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Virtual Human Anatomy and Surgery System

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dc.contributor.author Liu, Yanling
dc.creator Liu, Yanling
dc.date 2008-11-18
dc.date.accessioned 2009-01-29T19:34:46Z
dc.date.available NO_RESTRICTION en
dc.date.available 2009-01-29T19:34:46Z
dc.date.issued 2009-01-29T19:34:46Z
dc.identifier.uri https://hdl.handle.net/1920/3399
dc.description.abstract Historically, medical students have practiced on cadavers to learn human anatomy, as have physicians wanting to brush up on their knowledge. However, because of storage cost and limited availability of cadavers, practice on cadavers has proven problematic. As computers become more powerful, medical professors have dreamed of a day when they will be able to dissect bodies with the assistance of virtual reality. We have developed the Virtual Human Anatomy and Surgery System (VHASS) as a potential solution. VHASS uses cryosection images (natural-color images generated by slicing a frozen cadaver) to reconstruct computerized three-dimensional cadavers. VHASS enhances human anatomy education by creating three-dimensional volume models that include details of human organs, giving medical students and physicians unlimited access to realistic virtual cadavers. Major components in VHASS include three-dimensional virtual humans, direct volume rendering of virtual humans, surface models of segmented human parts, and real-time manipulation on virtual humans. Direct volume rendering on un-segmented cryosection images is still an open research topic. Different from traditional volume rendering, which uses transfer functions to map scalar values to colors and opacity, direct volume rendering on cryosection images needs efficient transfer functions mapping vectors to opacity, which is complicated by the non-linearity of color space. We have created a series of new transfer functions for volume rendering on un-segmented cryosection images. To create human part surface models, we separate human tissues within cryosection images, dissect all human organs according to their anatomic structures, and reconstruct a three-dimensional volume model for each part. VHASS renders each part as a high-resolution, natural-appearance three-dimensional model and labels it properly to facilitate learning. This enables users to group different parts to better understand human anatomy. VHASS allows real-time interactions, such as drilling, scanning and slicing on human parts. We re-generate human part surface models at run-time for deforming interactions. We have analyzed the limitation of the well-known Marching Cubes algorithm and modified the algorithm to work with our data. We also have developed a new neighbor-based surface reconstruction algorithm, which has the same performance as the Marching Cubes algorithm but without the limitation of the Marching Cubes method. For better performance, the new algorithm has been ported onto the new graphics hardware using the geometry shader. Our implementation on the geometry shader serves as an example of exploiting the new GPU parallel processing hardware. VHASS supports stereo rendering, haptic interaction, tracking and three-dimensional content production. Using the Sharp three-dimensional display on a laptop, VHASS provides low-cost, portable stereo rendering of human parts without the requirement of special glasses. Integrating with large size stereo projector and ultrasonic trackers, VHASS allows people to manipulate human parts in the immersive stereo environment. By integrating SensAble Onmi haptic device, VHASS enables people to feel the touch on human parts. VHASS integrates three-dimensional content creation by allowing students to print out physical models of human parts.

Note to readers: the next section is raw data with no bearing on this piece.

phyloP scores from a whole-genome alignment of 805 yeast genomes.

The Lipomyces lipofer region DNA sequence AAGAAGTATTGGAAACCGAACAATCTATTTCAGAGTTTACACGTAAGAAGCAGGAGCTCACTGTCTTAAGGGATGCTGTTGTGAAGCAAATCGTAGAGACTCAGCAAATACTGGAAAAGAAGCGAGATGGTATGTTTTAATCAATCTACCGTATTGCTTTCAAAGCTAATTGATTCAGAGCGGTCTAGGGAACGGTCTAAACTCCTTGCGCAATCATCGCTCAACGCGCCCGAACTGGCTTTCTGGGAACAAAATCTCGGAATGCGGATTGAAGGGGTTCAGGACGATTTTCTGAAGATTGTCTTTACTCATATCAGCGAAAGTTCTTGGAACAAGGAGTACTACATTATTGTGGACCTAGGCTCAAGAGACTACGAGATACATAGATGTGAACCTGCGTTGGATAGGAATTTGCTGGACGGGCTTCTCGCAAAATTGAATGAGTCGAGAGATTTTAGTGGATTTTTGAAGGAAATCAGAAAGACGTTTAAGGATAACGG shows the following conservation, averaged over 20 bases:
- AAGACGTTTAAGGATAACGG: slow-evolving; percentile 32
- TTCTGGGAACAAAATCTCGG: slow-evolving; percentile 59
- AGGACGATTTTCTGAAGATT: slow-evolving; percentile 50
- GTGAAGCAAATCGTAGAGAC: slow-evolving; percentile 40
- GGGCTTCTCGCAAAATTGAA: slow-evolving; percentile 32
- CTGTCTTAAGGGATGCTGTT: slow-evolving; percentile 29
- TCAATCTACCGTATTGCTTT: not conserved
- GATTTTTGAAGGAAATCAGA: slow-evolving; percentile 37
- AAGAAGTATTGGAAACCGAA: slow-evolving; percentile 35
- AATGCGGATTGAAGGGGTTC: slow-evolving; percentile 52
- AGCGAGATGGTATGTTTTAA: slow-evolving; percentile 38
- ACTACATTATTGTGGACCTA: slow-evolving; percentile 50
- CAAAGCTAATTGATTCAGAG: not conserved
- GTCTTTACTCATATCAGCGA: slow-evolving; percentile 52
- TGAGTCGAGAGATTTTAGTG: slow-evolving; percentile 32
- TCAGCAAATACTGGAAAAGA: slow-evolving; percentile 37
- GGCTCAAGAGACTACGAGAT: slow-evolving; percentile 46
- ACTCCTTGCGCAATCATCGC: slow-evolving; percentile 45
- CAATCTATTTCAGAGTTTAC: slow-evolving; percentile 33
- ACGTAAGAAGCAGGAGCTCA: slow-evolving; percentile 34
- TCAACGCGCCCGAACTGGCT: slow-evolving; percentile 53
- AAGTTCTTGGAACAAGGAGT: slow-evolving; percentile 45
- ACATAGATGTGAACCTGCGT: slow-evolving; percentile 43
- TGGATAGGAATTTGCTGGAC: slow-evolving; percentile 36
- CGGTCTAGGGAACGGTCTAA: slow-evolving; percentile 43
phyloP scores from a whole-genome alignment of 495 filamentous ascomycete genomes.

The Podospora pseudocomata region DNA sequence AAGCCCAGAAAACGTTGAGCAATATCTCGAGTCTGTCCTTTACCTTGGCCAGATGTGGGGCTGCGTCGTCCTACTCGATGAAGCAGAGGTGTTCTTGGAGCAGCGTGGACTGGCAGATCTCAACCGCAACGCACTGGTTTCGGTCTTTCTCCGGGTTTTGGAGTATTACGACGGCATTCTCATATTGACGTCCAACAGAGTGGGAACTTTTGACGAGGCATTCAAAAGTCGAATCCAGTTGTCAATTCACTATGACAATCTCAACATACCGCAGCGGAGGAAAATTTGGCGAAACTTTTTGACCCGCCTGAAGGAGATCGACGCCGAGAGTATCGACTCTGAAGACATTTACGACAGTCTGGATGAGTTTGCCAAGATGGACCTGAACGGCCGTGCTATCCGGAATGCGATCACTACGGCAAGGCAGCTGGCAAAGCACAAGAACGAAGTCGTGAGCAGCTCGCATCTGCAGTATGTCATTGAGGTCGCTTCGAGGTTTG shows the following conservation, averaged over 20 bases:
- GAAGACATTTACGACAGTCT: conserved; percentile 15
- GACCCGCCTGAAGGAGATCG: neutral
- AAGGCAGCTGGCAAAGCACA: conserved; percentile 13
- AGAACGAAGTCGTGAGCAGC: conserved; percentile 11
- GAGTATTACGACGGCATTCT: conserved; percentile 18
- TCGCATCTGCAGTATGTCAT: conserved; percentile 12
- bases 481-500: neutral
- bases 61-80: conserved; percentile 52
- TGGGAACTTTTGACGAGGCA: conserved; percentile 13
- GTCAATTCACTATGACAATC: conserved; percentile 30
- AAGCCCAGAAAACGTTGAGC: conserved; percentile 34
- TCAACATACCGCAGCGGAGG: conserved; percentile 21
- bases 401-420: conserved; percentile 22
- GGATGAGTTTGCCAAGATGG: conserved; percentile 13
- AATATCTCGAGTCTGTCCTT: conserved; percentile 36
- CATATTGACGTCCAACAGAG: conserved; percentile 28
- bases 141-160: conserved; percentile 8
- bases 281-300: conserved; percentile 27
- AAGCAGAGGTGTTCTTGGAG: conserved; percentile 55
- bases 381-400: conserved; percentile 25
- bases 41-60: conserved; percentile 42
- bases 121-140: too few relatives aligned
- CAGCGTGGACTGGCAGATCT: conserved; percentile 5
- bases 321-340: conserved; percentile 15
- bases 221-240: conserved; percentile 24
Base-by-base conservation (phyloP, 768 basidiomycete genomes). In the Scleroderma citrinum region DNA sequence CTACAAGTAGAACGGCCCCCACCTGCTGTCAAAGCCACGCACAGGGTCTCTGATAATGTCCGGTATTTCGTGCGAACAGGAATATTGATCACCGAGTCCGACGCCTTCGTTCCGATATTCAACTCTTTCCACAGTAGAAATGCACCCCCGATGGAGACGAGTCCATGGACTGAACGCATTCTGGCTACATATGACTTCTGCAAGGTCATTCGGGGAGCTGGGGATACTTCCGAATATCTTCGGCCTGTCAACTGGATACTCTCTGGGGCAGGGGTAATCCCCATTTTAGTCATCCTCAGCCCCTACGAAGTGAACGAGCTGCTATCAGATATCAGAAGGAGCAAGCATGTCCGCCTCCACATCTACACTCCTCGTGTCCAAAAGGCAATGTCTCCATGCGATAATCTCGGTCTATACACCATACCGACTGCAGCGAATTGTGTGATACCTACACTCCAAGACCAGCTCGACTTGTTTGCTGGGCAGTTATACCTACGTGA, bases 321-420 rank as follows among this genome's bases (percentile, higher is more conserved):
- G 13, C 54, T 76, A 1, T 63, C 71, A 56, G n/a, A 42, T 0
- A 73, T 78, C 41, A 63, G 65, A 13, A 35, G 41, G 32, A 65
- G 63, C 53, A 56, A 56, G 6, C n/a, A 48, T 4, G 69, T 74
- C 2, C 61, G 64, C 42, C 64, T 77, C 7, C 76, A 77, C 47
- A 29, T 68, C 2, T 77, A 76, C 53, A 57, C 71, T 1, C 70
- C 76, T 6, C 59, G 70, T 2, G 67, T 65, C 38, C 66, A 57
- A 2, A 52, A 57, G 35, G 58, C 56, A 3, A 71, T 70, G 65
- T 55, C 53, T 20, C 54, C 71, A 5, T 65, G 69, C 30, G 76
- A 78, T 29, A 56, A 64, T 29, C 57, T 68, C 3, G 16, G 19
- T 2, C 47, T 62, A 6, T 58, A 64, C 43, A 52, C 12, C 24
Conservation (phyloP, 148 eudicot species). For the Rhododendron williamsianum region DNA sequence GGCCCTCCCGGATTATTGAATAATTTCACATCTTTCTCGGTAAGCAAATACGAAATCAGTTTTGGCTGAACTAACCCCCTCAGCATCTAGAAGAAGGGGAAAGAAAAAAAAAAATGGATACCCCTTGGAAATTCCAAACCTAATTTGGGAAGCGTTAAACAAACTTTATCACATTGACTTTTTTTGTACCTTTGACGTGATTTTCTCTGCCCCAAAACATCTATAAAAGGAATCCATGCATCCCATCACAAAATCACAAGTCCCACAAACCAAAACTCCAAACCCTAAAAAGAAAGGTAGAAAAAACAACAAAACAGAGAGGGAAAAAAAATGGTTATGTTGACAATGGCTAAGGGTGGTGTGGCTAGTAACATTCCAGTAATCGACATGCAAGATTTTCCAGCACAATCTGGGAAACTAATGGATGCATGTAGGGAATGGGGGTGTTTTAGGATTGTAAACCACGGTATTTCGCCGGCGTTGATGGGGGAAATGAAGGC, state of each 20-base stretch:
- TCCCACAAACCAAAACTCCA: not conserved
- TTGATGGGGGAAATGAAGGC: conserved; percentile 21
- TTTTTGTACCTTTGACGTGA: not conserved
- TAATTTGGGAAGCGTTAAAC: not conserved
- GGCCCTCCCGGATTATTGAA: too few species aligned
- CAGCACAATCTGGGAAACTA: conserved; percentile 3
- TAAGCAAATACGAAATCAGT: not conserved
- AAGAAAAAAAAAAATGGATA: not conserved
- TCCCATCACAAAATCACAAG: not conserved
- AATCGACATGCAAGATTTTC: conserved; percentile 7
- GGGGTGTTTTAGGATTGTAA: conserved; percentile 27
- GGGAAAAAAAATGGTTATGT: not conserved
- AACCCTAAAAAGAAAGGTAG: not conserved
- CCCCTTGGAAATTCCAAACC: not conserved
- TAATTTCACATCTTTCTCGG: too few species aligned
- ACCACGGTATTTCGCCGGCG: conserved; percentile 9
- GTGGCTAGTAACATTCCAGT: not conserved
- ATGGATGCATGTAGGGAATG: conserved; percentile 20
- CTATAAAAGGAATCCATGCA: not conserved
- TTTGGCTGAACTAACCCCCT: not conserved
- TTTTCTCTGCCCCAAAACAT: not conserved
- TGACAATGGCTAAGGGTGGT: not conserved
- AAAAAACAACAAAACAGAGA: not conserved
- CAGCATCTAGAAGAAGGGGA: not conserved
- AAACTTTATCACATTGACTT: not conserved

dc.language.iso en_US en
dc.subject medical visualizations en_US
dc.subject cryosection image en_US
dc.subject surface reconstruction en_US
dc.subject direct volume rendering en_US
dc.subject virtual reality en_US
dc.title Virtual Human Anatomy and Surgery System en
dc.type Dissertation en
thesis.degree.name Doctor of Philosophy in Computer Science en
thesis.degree.level Doctoral en
thesis.degree.discipline Computer Science en
thesis.degree.grantor George Mason University en


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